All Articles Tagged "Viola Davis"
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“I Wish That I Could Tell My Sister That She’s Not Dirty” Viola Davis Shares Sister’s Sexual Assault Story
Viola Davis has spoken openly about growing up in abject poverty, going to school hungry as a child. Now, she’s lending her voice to another, very necessary and important cause, raising awareness for sexual assault victims and partnering with The Stuart House, a nonprofit organization that works with The Rape Foundation to support child victims of sex abuse.
In doing so, she shared her sister’s story of sexual assault and how it impacted the rest of her life. She did so to paint a clear picture of what type of damage childhood sexual trauma can do to a person if it goes untreated.
You can read a transcript of her speech below.
I have a sister who, when she was 8-years-old, put on some roller-skates with her friend, went down to the corner store at one-o-clock in the afternoon, went into the store and was sexually assaulted in the store. She came home and she told my mom. My mom ran down to the store, started screaming at the store owners. And they said, ‘Leave that man alone. He does that to all of the little girls.’
And then my mom proceeded to flag down a police officer, they found the man, they put him in the car. I saw my little sister crying, my mom was crying too. And that was it.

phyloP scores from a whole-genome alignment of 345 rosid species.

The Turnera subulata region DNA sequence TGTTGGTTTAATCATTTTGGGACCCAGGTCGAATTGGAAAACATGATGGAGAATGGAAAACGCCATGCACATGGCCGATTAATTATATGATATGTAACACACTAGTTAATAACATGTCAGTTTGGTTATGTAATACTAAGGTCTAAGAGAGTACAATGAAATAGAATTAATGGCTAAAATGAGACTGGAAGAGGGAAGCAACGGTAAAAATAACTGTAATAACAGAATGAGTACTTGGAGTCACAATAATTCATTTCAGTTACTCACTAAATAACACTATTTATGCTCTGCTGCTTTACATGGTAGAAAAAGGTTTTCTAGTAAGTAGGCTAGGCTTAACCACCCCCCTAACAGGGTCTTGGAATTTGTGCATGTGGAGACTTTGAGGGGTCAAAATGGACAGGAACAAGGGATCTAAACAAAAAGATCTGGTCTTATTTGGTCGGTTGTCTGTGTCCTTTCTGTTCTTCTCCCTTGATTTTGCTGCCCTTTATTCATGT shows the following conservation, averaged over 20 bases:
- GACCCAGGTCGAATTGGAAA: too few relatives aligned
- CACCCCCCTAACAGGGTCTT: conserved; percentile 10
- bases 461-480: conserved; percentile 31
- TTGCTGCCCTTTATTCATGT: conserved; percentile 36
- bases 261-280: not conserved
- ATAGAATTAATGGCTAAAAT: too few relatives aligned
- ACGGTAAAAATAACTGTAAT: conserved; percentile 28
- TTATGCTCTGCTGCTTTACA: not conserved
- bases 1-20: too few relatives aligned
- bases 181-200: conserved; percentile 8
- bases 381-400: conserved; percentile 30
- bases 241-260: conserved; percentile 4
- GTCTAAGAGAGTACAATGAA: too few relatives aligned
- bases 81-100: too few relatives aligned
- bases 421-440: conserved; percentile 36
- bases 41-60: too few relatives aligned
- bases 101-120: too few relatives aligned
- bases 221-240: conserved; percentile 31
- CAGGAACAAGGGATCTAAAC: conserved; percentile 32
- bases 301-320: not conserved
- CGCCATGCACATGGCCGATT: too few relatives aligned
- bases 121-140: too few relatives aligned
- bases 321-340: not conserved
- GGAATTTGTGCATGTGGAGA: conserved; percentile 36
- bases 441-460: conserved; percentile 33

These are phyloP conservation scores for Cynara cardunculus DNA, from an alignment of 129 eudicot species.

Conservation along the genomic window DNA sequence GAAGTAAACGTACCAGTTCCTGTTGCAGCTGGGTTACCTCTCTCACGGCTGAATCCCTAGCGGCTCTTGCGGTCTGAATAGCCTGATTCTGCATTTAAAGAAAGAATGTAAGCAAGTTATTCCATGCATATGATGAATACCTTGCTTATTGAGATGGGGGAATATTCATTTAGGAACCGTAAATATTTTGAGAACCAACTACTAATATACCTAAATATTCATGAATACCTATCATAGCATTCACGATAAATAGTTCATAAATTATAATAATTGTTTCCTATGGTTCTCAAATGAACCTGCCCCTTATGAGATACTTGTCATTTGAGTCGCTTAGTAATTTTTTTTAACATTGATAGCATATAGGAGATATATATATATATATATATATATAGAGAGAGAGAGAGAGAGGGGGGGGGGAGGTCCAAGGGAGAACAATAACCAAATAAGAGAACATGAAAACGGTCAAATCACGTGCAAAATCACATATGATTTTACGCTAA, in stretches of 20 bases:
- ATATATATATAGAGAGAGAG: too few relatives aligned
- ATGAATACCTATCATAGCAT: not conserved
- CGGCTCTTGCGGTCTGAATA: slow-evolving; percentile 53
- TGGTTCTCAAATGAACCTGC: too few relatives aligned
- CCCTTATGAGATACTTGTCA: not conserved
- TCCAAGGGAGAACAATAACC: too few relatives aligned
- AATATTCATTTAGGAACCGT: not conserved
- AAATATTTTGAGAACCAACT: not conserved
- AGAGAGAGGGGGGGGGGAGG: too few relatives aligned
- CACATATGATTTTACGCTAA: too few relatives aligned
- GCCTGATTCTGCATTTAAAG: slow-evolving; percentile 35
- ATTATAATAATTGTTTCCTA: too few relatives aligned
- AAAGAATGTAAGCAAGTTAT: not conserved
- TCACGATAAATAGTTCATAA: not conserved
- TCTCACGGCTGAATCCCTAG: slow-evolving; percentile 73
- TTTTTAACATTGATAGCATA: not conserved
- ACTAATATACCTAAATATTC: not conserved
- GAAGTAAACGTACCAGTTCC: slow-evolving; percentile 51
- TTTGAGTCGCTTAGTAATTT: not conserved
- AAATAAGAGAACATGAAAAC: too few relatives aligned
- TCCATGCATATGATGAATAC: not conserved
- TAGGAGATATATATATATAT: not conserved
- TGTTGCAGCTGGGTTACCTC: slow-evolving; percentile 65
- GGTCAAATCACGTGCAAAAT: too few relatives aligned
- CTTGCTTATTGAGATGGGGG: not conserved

And then, from there a precocious, very intelligent, very creative child grew up to be frail, angry, a drug addict by the time she was twenty. Six children all of which have been taken by social services. A prostitute. An IV drug user.
You know memories demand attention because memories have teeth.
And in my vision and in my dreams, when I pray for my sister… you know you pray in general terms. You pray that she finds peace and love and happiness. She gets off drugs. And then of course, you open your eyes and she’s still on the streets.
But you know, it struck me that God answered my prayers with the Stuart House. You know it’s a bigger answer to my prayers than the one I was dreaming. I kind of really low-balled it.
But if I had a fantasy and I mean a fantasy, I would give her permission to speak and I would want her in an environment where people heard her. And I would want her to be angry. Because I feel that it’s not the abuser’s angry that he’s afraid of. It’s the victim’s anger that he’s afraid of. And I want her to get angry because I wish she had the Stuart House to throw her a rope because her whole life could have been different. And now her whole life is what at 39?
There are a lot of beautiful stories out there that are going to come out of the Stuart House. Really. I mean there’s a lot of people who gave to this beautiful facility and they gave until it hurt because there’s going to be so many testimonies of winning, heroic young people who literally open their mouths and dare to speak about their abuse, dare to call out their abusers.
And I guess if I were to speak about anything today, I’m going to speak about my sisters of the world. The people who fell through the cracks. WHo didn’t have a Stuart House. Because when I see that building there, the other thing that I see is the stories of the victims who didn’t get out. And the reason why that image needs to be placed in each and every one of our hearts is to show the deep importance of healing from childhood sexual trauma.